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Commissioner of Income-tax Vs. Trade Wings Ltd. - Court Judgment

LegalCrystal Citation
SubjectDirect Taxation
CourtMumbai High Court
Decided On
Case NumberAugust 17, 1999. Income-tax Reference No. 299 of 1988.
Reported in[2000]241ITR198(Bom); [2000]109TAXMAN115(Bom)
AppellantCommissioner of Income-tax
RespondentTrade Wings Ltd.
Advocates: R. V Desai with P. S. Jetley, for the Commissioner Ashok N. Bhogani with V P. Salunkhe and Ms. A. Mishra, instructed by A. Bhogani and Co, for the assessee
Excerpt:
- section 34: [d.k. deshmukh, s.j. vazifdar & j.p. devadhar, jj] court fee on petition under section 34 of the act bombay court fees act (36 of 1959), schedule i, article 3, schedule ii, article 1(f)(iii) held, according to article 3 of schedule i, on any plaint, application or petition or memorandum of appeal for setting aside or modifying an award, same court fee is payable as is payable on a plaint or memorandum of appeal under article 1. thus, when an award is challenged by a plaint, application, petition or memorandum of appeal, court fee is payable on ad valorem basis. but from this requirement of payment of court fee on ad valorem basis, article 3 excludes an application or petition or memorandum of appeal filed in civil or revenue court challenging any award made under the.....counsels: r. v desai with p. s. jetley, for the commissioner ashok n. bhogani with v p. salunkhe and ms. a. mishra, instructed by a. bhogani and co, for the assessee
Judgment:
Counsels:

R. V Desai with P. S. Jetley, for the Commissioner Ashok N. Bhogani with V P. Salunkhe and Ms. A. Mishra, instructed by A. Bhogani and Co, for the assessee

INCOME TAX

Business disallowance under s. 40(c)/40A(5)--APPLICABILITY OF CEILINGGuarantee commission payable to managing director

Catch Note:

Assessee paid guarantee commission to managing director for giving personal guarantee to various banks and insurance companies for loan advances--Income Tax Officer treated guarantee commission as remuneration paid to managing director for the purpose of working out ceiling under section 40(c)--Not justified--If payment was made for services rendered by managing director which they were not required to do in the capacity of managing director, director or employee or for parting valuable rights, such expenditure would not fall within the purview of section 40(c) or 40A(5).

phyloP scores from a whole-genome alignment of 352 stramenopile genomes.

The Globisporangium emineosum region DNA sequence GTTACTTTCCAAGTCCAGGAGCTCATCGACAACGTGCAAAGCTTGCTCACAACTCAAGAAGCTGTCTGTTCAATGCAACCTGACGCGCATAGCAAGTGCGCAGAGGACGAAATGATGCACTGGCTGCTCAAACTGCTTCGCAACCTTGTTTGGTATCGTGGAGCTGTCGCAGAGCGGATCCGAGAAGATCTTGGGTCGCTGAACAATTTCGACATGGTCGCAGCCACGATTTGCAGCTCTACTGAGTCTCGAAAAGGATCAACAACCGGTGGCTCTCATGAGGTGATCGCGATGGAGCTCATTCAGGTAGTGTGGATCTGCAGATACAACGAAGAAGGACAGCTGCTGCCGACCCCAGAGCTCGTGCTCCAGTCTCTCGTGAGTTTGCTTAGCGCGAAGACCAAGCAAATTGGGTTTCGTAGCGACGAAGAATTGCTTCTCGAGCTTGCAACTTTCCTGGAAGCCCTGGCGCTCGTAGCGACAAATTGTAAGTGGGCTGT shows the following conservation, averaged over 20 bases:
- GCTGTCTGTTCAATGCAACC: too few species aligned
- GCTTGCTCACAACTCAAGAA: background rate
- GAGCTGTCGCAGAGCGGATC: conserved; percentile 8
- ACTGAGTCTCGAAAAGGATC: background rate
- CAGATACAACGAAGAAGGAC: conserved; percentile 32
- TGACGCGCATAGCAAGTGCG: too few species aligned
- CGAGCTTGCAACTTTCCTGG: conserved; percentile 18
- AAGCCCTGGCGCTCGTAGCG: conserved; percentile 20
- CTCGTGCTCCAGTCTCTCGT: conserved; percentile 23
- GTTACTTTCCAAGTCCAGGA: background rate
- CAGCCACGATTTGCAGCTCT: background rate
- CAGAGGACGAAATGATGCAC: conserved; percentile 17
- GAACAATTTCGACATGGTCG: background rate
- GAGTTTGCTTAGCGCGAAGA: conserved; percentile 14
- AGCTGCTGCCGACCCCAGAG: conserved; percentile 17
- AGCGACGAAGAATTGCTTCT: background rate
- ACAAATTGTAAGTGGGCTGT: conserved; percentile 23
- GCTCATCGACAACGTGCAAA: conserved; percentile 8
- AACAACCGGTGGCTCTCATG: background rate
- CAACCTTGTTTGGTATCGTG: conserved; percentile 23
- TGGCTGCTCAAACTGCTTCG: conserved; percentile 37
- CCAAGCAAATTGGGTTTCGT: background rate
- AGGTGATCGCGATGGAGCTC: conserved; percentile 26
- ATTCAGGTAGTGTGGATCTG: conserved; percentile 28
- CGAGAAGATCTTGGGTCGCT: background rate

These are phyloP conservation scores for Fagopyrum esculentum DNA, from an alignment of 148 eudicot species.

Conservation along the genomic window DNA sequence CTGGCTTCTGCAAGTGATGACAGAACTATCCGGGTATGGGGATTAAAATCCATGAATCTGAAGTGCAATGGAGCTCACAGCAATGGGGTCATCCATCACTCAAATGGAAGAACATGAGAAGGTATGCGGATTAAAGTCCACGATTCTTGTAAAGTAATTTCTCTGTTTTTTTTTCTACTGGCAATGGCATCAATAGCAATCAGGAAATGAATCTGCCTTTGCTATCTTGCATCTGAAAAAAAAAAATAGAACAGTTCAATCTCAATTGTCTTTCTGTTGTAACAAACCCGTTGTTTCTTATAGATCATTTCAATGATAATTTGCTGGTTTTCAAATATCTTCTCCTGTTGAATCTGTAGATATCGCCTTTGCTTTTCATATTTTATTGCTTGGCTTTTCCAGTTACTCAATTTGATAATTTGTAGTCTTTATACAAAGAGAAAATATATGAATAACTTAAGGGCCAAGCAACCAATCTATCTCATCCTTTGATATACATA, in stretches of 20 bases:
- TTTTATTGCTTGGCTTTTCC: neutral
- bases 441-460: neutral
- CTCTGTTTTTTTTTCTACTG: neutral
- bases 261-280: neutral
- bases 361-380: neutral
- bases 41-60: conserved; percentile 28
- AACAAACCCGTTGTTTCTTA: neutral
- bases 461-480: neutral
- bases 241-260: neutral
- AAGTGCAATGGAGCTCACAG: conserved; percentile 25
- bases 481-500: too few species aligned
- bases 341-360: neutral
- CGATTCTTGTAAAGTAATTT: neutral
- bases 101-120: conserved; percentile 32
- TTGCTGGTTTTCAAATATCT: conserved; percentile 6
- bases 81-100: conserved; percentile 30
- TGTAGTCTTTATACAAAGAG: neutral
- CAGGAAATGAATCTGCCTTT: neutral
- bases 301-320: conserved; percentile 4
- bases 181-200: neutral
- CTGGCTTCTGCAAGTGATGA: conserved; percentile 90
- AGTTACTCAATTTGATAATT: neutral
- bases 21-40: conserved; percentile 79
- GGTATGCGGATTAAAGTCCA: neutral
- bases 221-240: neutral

Held:

Section 40A(5) talks of an expenditure which results directly or indirectly in the payment of any salary to an employee or a former employee or in the provision of any perquisite. As stated earlier, the expenditure will fall within the purview of section 40(c) or 40A(5) of the Act only if it results in payment to the director or the employee in his capacity as director or employee. If the payment is made for the services rendered by any of them which they were not required to do in the capacity of managing director, director or employee or for parting with the valuable rights, such expenditure would not fall within the purview of section 40(c) or 40A(5) of the Act. In view of the above, we are of the clear opinion that the guarantee commission paid to the managing director is not a remuneration, etc., to the managing director within the meaning of section 40(c) of the Act.

Case Law Analysis:

Bharat Beedi Works (P) Ltd. v. CIT (1993) 201 ITR 1063 (SC), Pheros and Co. (P). Ltd. v. CIT (1980) 124 ITR 188 (Gau), India Jute Co. Ltd. v. CIT (1989) 178 ITR 649 (Cal), Pai Paper & Allied Industries (P) Ltd. v. CIT (1994) 207 ITR 410 (Bom) and Suessen Textile Bearings Ltd. v. UOI (1984) 55 Comp Cas 492 (Del) followed.

Application:

Not to current assessment year.

Decision:

In favour of assessee.

Business disallowance under s. 40(c)/40A(5)--APPLICABILITY OF CEILINGRemuneration and perquisites to directors

Catch Note:

In view of decision in CIT v. Hico Products (P) Ltd. (No. 1) (1993) 201 ITR 567 (Bom), disallowance out of remuneration, perquisites, etc., of the employee-directors of the assessee-company was to be worked out under section 40(c).

Case Law Analysis:

CIT v. Hico Products (P) Ltd. (No. 1) (1993) 201 ITR 567 (Bom) followed.

Application:

Not to current assessment year.

Decision:

In favour of assessee.

In the Bombay High Court Dr. B. P. Saraf and Mrs. Ranjana. Desai JJ.